- “Prisoner in Disguise” Linda Ronstadt. Linda sings this stirring duet with J.D. Souther who wrote the song. Linda included it on her outstanding 1975 album of the same name. Linda’s voice sounds operatic.
- “Jailhouse Tears” Lucinda Williams. Folk-rock legend from Lake Charles, LA, Lucinda wrote this rollicking 2008 tale of a hapless, crime-ridden couple. That’s Elvis Costello singing with her.
- “Lawyers, Guns and Money” Warren Zevon. Jarrett needed a good lawyer, but first he needed money to geta good lawyer, but alas… Here’s the legend, Warren Z. singing one of my favorites, from 1978 and Excitable Boy. LOVE.
- “Lawyers in Love” Jackson Browne. Platinum album recorded in 1983, here’s the title song. Jarrett did find Joi in his life, while he was in law school. He and Joi, a lawyer, married, making them lawyers in love.
- “Long Time Gone” Crosby, Stills & Nash. David Crosby, Stephen Stills, and Graham Nash formed this folk-rock supergroup, made even more super when Neil Young joined. Crosby said he wrote this song the night Bobby Kennedy was killed. In this playlist, I think of Jarrett spending 10 endless years in prison. A long, long time. Gone.
- “An Innocent Man” Billy Joel. The title song from Billy’s 1983 concept album. He wrote an entire album of doo-wop and soul music, calling this song a tribute to Ben E. King and The Drifters.
- “Innocent” Taylor Swift. Taylor, from Reading, PA, whose parents named her after James Taylor, records this 2010 response to Kanye West’s interruption of her MTV Awards acceptance speech. Since then, Taylor’s star has ascended while Kanye’s seems to have come down to earth.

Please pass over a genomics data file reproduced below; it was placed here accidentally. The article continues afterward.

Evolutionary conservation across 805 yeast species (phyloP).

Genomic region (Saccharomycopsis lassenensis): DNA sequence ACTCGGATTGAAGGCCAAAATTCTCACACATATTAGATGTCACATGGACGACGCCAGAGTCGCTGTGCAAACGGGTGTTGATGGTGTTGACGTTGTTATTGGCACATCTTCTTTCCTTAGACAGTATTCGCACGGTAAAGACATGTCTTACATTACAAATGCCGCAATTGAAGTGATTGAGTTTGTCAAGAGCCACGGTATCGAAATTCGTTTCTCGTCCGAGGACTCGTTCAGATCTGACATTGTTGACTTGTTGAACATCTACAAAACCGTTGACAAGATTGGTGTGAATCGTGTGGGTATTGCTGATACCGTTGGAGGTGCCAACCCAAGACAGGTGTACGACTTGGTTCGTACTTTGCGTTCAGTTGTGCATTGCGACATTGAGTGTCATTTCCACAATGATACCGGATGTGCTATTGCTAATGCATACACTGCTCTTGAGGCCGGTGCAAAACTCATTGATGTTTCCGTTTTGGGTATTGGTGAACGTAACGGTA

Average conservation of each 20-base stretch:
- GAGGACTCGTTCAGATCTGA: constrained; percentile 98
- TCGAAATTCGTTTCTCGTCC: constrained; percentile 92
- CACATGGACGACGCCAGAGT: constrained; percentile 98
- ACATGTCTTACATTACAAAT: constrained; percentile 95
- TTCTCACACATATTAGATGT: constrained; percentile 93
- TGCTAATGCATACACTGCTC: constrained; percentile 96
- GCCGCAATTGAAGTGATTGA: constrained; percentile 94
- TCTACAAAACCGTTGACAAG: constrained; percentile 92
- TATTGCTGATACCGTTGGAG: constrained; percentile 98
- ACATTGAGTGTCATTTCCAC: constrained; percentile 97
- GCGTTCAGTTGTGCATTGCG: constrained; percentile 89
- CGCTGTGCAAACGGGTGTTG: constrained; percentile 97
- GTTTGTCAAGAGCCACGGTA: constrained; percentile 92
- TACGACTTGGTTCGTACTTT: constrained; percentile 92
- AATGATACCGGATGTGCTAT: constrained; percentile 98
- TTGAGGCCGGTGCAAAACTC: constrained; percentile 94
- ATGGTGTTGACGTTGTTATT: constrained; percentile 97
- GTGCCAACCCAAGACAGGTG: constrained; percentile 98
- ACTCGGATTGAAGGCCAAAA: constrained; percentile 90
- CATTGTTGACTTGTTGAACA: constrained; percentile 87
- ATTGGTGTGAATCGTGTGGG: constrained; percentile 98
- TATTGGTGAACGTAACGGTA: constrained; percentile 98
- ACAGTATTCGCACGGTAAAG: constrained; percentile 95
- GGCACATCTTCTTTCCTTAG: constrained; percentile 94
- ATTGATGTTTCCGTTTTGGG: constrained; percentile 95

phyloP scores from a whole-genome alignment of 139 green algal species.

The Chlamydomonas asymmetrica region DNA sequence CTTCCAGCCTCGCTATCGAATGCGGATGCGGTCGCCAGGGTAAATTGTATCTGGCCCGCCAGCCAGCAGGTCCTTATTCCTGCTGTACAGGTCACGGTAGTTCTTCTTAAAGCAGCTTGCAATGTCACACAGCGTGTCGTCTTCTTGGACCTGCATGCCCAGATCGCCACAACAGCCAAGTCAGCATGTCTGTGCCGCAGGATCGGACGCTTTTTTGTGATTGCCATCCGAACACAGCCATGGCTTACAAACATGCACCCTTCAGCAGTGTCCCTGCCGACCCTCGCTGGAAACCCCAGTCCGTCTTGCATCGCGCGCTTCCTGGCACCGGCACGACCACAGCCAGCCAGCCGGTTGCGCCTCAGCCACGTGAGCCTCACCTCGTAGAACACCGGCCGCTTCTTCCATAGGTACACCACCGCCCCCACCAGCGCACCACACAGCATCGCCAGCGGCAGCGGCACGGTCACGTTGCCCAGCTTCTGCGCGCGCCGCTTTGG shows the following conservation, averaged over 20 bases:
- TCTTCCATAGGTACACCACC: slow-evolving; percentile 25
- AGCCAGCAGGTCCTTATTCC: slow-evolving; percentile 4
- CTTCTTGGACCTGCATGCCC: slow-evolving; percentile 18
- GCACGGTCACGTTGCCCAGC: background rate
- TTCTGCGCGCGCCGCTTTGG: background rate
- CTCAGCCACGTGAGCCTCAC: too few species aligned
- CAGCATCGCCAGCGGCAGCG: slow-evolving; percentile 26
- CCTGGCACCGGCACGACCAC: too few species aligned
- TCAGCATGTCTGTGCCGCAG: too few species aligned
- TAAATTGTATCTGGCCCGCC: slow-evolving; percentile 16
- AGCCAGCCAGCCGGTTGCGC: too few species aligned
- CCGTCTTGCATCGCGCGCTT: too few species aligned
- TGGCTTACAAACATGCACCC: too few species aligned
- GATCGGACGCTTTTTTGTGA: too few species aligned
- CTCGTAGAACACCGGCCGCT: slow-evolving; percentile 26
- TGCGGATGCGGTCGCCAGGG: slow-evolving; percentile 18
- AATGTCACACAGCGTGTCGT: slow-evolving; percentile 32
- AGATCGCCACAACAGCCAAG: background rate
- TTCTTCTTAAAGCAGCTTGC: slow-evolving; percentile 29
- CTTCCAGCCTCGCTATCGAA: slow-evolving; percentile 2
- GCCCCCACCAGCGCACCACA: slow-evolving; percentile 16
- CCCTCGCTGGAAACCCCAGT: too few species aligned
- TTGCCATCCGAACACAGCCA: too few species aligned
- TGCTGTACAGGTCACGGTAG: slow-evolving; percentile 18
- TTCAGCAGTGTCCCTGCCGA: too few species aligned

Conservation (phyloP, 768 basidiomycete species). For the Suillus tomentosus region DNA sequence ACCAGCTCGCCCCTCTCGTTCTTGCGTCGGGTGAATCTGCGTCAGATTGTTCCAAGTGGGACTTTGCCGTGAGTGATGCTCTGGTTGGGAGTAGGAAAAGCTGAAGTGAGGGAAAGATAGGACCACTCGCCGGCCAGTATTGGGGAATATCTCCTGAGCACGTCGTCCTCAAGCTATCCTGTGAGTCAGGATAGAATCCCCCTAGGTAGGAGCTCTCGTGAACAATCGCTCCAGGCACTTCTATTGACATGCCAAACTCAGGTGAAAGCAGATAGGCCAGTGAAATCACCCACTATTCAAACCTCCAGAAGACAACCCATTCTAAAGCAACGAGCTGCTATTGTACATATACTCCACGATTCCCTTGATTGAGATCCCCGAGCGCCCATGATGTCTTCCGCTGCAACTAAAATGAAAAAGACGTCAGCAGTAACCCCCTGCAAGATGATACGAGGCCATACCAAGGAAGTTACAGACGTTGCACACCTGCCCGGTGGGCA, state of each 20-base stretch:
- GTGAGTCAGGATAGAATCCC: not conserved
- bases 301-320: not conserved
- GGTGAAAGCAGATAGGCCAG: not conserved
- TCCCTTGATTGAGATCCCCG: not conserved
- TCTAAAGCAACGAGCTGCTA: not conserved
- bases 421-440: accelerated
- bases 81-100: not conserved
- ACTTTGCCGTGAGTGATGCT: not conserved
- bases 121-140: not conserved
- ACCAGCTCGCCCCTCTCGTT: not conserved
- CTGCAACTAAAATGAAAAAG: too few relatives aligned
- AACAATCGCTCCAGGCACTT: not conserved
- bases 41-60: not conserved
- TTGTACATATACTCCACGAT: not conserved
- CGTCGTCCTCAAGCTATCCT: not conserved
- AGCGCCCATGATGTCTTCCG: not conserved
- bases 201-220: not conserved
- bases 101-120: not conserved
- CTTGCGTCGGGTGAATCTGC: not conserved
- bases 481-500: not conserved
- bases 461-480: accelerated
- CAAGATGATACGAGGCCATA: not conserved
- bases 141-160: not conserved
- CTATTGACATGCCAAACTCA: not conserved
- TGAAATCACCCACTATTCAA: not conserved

- “Innocent Man” Rag ‘n’ Bone Man. Brit Rory Charles Graham aka Rag ‘n’ Bone Man sings blues and rock in a riveting baritone. This lyric says it: “I’ve been a victim of some sorry circumstance.” LOVE.
- “I Fought the Law” The Clash. Sonny Curtis of The Crickets, Buddy Holly’s backup band, wrote this song in 1958. It was recorded later by The Bobby Fuller Four, but this 1979 version by The Clash is my favorite. “I fought the law… and the law won.” Chilling.
- “Dear Mama” 2Pac. Born Lesane Parish Crooks aka Tupac Shakur. One of the most influential rap artists ever. Tupac did 8 months in prison on sexual assault charges. Jarrett related to him, his literary lyrics, and especially this song, which comes from his powerful album Me Against the World. 2Pac was murdered in a drive-by shooting. He was 25.
And there you have it–18 songs that move me and remind me of REDEEMING JUSTICE. Some advice:
Don’t Forget to Disinfect… and PLAY IT LOUD!!
Alvin and the Chipmunks did not cover “I’m Free” nor did they record an album called Who’s Nuts? Though they should have.
LAST WEEK’S POLL QUESTION:
The Wailers (“3 Little Birds”) flew past the Commodores (“3 Times A Lady”).
THIS WEEK’S POLL QUESTION:
Jail faceoff: “Jailhouse Rock” (Elvis) v. “Folsom Prison Blues” (Johnny Cash). Who you got?
Until next week,
(If you’d like to check out REDEEMING JUSTICE, click on my website. Thanks again)